So, I’m standing at the top of the Eiffel Tower. In Paris. France. And I’m looking over towards the financial district, Le Defense, and I notice this building in the center of a park. Immediately, I think that it looks a lot like it was designed by architect Frank Gehry. This is a testimony to how distinguishable his work is. At that point, I wasn’t aware of any of his work in Paris, but a quick Google search enlightened me. It was the Fondation de Louis Vuitton, a contemporary art museum, indeed designed by Gehry, and it had just opened the previous year. I felt the timing was serendipitous.
Flashback to 2006. It would be generous to say that my knowledge of architecture was minimal. Probably limited in its way to Frank Lloyd Wright and Joseph Eichler, the latter only because I do design work in the real estate industry. But, a lady friend asked if I wanted to see a movie with her. It’s difficult to recall, but I must have believed there was a chance of having sex because I agreed to see. . . a documentary. . . about an architect. . . I had never heard of. This, at a time when I wouldn’t see a movie without the prerequisite number of explosions and casualties to keep my ADD-addled brain entertained. Little did I know how much this film, Sketches of Frank Gehry, would affect my life.
Seeing this movie opened my eyes to new inspiration, and I don’t think I’ve looked at any building quite the same since. Where once I would see just a block of concrete and glass, I now saw a beautiful juxtaposition of lines and shapes. And the more abstract the building, the better, which is why Gehry’s architecture resonates with me. His style isn’t for everyone, he has as many critics as fans, but he must be doing something right because his work continues to be in demand. He designed the Facebook campus right in our own backyard, although I don’t think of that being one of his more signature designs.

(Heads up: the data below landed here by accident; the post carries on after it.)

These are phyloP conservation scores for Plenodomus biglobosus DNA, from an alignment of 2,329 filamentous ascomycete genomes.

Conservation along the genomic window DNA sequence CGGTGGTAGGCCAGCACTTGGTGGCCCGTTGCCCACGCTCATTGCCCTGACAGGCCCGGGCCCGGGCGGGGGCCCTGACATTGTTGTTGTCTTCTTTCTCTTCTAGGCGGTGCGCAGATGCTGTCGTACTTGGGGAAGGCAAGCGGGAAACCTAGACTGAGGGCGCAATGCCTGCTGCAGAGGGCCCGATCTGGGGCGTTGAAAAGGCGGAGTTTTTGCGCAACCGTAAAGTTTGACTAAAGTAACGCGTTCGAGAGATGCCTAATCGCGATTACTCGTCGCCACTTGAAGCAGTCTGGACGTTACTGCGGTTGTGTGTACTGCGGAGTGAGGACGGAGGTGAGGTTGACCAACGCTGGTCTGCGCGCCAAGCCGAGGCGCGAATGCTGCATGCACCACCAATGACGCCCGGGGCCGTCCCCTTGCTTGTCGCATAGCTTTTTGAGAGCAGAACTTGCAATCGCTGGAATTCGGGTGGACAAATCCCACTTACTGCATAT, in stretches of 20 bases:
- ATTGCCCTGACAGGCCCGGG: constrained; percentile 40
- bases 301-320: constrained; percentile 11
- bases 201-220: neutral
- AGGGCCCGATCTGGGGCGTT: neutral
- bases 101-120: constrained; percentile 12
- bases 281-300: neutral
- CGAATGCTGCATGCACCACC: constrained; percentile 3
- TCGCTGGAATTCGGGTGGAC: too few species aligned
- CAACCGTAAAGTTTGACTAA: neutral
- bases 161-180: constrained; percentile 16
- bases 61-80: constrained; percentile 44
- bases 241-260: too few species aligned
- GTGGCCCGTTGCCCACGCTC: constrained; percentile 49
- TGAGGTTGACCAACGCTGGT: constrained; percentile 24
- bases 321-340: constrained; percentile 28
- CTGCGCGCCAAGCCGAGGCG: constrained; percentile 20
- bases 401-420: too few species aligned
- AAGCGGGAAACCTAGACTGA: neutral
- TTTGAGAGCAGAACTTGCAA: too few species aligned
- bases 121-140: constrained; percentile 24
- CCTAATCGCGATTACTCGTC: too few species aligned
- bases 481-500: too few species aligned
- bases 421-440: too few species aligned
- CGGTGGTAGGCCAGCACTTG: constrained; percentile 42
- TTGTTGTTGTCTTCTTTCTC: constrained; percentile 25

For that, you probably need to look towards the Disney Symphony Hall in LA or the Experience Music Project in Seattle, which would probably be two of the closest to Silicon Valley. Or you could do as I did and visit Bilbao, Spain for the Guggenheim Museum, perhaps one of his most notable creations. I hardly looked at the art when I was there, I was too enthralled by the building, an incredible work of art on its own. Or even Prague where Gehry designed the Dancing House, sometimes called Fred & Ginger for its resemblance to Astaire and Rogers floating across the dance floor.
For those of you who haven’t heard of Gehry, but are interested, I highly recommend this film. You can watch it for three bucks on YouTube , and you need not be interested at all in architecture to enjoy it. What is most enjoyable is the creative process displayed. I particularly enjoyed how much his process mirrors my own, essentially throwing elements together until they look really, really cool.
Okay, I’m simplifying that a tad. But, close.
The overwhelming takeaway for me, though, was in how this movie changed my perception. I see little these days that I don’t look at differently, from an old gnarled tree, to an urban landscape with buildings, signs, streetlights, and freeways. I encourage all of you to get out and just go for a walk. Only slow down and really look at the wonders that exist all around us. Inspiration is everywhere. For it is in the way we look that we find the beauty.
And no, I didn’t get laid. But, I’m real okay with that.
Steve Borelli has been drawing since he was a fetus. The inside of his mother’s womb is tattooed with the renderings of his twisted imagination. Upon birth he continued his assault on the senses by concocting his own comic strips and illustrations inspired by the lunacy transpiring about him. He balances the chaos he calls a life by visualizing on board, film and canvas the various hallucinations dancing like sugarplums through the depths of his eternally deranged id, and using his creativity as ammunition in the never-ending battle with mediocrity. Occasionally he writes a blog post, too.